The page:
**CL 676 MICRO-ELECTRO-MECHANICAL SYSTEMS**

Introduction, emergence, devices and application, scaling issues, materials for MEMS, Thin film deposition, lithography and etching.

* Bulk micro machining: Introduction, etch-stop techniques, dry etching, buried oxide*
process, silicon fusion bonding, and anodic bonding.

* Surface micro machining: Introduction, sacrificial layer technology, material systems*
in sacrificial layer technology, plasma etching, combined IC technology and
anisotropic wet etching.

Microstereolithography: Introduction, Scanning Method, Projection Method, Applications. LIGA Process: Introduction, Basic Process and Application

MEMS devices, electronic interfaces, design, simulation and layout of MEMS devices using CAD tools.

**TEXT BOOKS:**

*1. S.M. Sze, Semiconductor Sensors, John Wiley & Sons, INC., 1994.*

*2. M.Elwenspoek, R.Wiegerink, Mechanical Microsensors, Springer-Verlag Berlin*
*Heidelberg, 2001.*

**REFERENCES:**

*1. Massood Tabib-Azar, Microactuators - Electrical, Magnetic, Thermal, Optical,*
*Mechanical, Chemical and Smart structures, Kluwer Academic Publishers, New*
*York, 1997.*

*2. Eric Udd , Fiber Optic Smart Structures , John Wiley & Sons, New York, 1995.*

**CL 678 OPTIMAL CONTROL THEORY**

**OBJECTIVES:**

To impart knowledge on

Dynamic Programming

Calculus of variation

Pontryagin’s Minimum Principle

Optimization techniques
**OUTCOMES:**

Expose the students to the fundamentals of dynamic programming, calculus of variation and various optimization techniques.

Problem formulation – Mathematical model – Physical constraints - Performance measure Optimal control problem. Form of optimal control. Performance measures for optimal control problem. Selection a performance measure.

Dynamic Programming – Optimal control law – Principle of optimality. An optimal control system. A recurrence relation of dynamic programming – computational procedure. Characteristics of dynamic programming solution. Hamilton – Jacobi – Bellman equation. Continuous linear regulator problems.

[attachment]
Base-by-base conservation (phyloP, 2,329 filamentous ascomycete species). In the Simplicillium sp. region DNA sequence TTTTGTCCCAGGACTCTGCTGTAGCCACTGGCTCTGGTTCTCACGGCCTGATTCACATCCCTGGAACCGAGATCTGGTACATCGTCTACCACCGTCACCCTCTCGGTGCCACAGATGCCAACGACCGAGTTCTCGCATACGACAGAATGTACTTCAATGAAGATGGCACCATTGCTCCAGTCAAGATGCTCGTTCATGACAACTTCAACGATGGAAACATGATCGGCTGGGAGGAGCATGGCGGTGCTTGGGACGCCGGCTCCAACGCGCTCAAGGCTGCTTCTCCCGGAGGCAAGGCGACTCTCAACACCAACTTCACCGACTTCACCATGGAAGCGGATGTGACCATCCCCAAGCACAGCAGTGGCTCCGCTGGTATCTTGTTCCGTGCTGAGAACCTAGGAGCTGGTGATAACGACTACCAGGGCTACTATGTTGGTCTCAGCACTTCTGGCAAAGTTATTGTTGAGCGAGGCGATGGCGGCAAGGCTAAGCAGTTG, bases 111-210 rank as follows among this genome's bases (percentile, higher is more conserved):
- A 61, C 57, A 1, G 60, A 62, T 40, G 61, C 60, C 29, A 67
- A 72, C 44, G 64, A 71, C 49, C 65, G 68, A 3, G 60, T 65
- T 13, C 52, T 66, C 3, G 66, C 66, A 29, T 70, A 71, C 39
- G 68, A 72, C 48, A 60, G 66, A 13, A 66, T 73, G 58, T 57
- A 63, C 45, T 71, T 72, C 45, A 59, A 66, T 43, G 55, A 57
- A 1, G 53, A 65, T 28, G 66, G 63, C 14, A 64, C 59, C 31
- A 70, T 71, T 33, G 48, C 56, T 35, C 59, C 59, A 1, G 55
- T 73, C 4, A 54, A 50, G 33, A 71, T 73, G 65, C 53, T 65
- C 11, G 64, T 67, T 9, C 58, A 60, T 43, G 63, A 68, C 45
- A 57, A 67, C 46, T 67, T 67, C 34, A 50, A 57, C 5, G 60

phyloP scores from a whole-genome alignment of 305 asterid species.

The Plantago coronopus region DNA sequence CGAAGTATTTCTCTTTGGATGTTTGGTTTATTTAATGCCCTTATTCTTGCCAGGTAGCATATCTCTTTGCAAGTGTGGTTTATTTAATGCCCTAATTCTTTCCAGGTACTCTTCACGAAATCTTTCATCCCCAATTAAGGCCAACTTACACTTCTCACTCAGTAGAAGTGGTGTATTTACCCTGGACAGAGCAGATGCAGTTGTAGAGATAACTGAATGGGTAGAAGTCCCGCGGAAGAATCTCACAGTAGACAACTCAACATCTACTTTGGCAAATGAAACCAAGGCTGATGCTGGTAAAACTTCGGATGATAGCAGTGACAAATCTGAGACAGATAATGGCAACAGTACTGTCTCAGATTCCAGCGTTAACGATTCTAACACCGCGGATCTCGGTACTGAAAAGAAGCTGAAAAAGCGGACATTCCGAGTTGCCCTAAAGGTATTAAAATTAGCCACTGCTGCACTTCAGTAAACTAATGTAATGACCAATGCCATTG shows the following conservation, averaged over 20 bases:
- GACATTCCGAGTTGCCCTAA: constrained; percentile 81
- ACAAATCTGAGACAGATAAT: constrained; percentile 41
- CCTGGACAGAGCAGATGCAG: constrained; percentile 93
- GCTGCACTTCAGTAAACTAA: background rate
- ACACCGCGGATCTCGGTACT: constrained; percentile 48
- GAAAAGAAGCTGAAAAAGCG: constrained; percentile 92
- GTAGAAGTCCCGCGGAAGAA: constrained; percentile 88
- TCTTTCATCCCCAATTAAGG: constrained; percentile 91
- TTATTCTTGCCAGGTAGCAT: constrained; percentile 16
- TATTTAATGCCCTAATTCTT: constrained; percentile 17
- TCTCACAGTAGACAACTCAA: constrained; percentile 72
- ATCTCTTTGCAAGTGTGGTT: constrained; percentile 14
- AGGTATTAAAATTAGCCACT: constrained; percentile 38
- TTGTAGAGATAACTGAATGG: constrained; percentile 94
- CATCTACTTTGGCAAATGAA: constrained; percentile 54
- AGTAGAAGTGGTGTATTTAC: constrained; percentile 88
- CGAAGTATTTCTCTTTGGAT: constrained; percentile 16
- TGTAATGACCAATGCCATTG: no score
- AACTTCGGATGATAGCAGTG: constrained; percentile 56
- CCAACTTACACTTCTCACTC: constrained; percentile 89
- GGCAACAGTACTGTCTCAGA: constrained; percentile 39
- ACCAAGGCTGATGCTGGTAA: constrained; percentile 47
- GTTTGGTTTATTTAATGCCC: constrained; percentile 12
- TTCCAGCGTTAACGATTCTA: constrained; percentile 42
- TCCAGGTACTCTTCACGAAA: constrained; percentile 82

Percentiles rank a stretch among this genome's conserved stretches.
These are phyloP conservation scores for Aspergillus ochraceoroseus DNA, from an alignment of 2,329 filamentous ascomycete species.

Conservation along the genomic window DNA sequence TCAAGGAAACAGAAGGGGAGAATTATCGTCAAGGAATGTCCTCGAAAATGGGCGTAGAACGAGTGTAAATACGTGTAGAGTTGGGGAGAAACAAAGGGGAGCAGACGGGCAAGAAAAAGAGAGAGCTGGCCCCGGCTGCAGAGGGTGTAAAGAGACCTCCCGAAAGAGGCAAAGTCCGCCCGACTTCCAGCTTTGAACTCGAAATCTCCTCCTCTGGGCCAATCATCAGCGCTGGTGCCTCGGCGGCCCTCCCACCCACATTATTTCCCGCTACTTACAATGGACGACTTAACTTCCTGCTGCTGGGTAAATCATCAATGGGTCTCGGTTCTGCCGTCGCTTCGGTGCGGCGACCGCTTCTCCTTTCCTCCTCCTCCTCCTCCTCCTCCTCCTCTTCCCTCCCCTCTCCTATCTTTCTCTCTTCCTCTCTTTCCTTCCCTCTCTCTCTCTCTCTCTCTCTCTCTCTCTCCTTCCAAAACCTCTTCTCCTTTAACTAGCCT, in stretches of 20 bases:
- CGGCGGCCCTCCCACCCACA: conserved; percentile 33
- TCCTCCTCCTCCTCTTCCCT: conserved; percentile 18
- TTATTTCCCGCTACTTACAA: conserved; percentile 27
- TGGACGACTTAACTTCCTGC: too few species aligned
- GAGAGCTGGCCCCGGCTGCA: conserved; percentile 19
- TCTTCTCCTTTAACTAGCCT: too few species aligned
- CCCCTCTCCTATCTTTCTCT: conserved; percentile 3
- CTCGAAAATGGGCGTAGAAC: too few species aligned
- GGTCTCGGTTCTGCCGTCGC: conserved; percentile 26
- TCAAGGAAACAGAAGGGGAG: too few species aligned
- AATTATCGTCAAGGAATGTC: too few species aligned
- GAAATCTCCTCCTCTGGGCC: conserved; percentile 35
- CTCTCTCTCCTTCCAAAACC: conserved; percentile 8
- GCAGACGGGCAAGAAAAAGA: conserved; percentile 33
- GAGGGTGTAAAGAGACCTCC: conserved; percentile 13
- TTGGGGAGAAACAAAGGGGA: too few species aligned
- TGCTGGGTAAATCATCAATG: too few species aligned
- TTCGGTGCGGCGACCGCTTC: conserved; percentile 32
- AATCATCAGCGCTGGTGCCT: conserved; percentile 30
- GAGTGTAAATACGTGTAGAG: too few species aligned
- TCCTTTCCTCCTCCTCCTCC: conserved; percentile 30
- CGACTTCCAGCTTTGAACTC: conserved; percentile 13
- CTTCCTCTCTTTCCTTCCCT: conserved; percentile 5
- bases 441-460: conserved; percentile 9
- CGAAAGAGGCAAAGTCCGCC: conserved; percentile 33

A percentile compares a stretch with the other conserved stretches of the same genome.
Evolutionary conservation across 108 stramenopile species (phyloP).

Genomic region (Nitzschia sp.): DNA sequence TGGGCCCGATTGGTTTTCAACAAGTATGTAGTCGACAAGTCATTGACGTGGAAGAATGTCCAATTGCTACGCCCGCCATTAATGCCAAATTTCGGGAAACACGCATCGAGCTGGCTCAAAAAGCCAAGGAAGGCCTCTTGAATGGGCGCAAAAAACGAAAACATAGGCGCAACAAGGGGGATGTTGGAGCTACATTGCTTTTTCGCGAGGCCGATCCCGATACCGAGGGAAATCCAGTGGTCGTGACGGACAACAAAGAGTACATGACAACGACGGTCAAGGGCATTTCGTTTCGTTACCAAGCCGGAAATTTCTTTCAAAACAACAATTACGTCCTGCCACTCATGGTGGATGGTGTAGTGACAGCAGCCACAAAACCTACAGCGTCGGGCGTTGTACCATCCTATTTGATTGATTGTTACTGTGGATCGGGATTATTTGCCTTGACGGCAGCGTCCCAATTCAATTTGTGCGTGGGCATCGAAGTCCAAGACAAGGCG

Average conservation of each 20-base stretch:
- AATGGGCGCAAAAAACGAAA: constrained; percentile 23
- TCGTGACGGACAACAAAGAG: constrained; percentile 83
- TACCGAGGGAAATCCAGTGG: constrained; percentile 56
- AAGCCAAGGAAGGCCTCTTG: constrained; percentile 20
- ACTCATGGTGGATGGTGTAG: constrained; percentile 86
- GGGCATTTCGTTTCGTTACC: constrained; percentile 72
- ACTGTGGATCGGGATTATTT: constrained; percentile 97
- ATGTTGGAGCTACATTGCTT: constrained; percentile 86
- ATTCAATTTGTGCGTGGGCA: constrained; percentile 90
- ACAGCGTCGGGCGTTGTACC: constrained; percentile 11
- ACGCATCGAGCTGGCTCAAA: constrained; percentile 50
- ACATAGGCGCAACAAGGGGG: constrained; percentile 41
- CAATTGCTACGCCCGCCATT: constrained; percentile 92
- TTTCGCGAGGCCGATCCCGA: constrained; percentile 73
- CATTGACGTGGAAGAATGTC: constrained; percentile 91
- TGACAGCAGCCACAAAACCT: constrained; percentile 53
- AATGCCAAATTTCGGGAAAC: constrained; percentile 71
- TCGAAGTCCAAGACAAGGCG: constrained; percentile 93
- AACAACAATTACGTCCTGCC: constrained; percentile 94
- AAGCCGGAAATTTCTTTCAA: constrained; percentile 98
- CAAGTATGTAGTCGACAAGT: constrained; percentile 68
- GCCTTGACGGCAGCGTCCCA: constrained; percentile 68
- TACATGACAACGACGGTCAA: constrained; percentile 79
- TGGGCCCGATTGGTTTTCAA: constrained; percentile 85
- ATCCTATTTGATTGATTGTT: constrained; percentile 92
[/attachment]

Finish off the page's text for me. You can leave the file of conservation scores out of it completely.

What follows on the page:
Calculus of variations – Fundamental concepts. Functionals. Piecewise – smooth extremals Constrained extrema.

Variational approach to optimal control problems – Necessary conditions for optimal control – Linear regulator problems. Linear tracking problems. Pontryagin’s minimum principle and state inequality constraints.

Minimum time problems – Minimum control – effort problems. Singular intervals in optimal control problems. Numerical determination of optimal trajectories – Two point boundary – valve problems. Methods of steepest decent, variation of extremals.

Quasilinearization. Gradient projection algorithm.

**TEXTBOOK:**

*1. Donald E. Kirk, Optimal Control Theory: An Introduction, Prentice-Hall networks series, 1970.*

**REFERENCES:**

*1. Anderson .B. D. O, Moore .J. B, Optimal control linear Quadratic methods, Prentice Hall of*
*India, New Delhi, 1991.*

*2. Sage A. P, White .C. C, Optimum Systems Control, Second Edition, Prentice Hall, 1977.*

**CL 679 MULTI SENSOR DATA FUSION**

Multisensor data fusion: Introduction, sensors and sensor data, Use of multiple sensors, Fusion applications. The inference hierarchy: output data. Data fusion model.

Architectural concepts and issues. Benefits of data fusion, Mathematical tools used:

Algorithms, co-ordinate transformations, rigid body motion. Dependability and Markov chains, Meta–heuristics.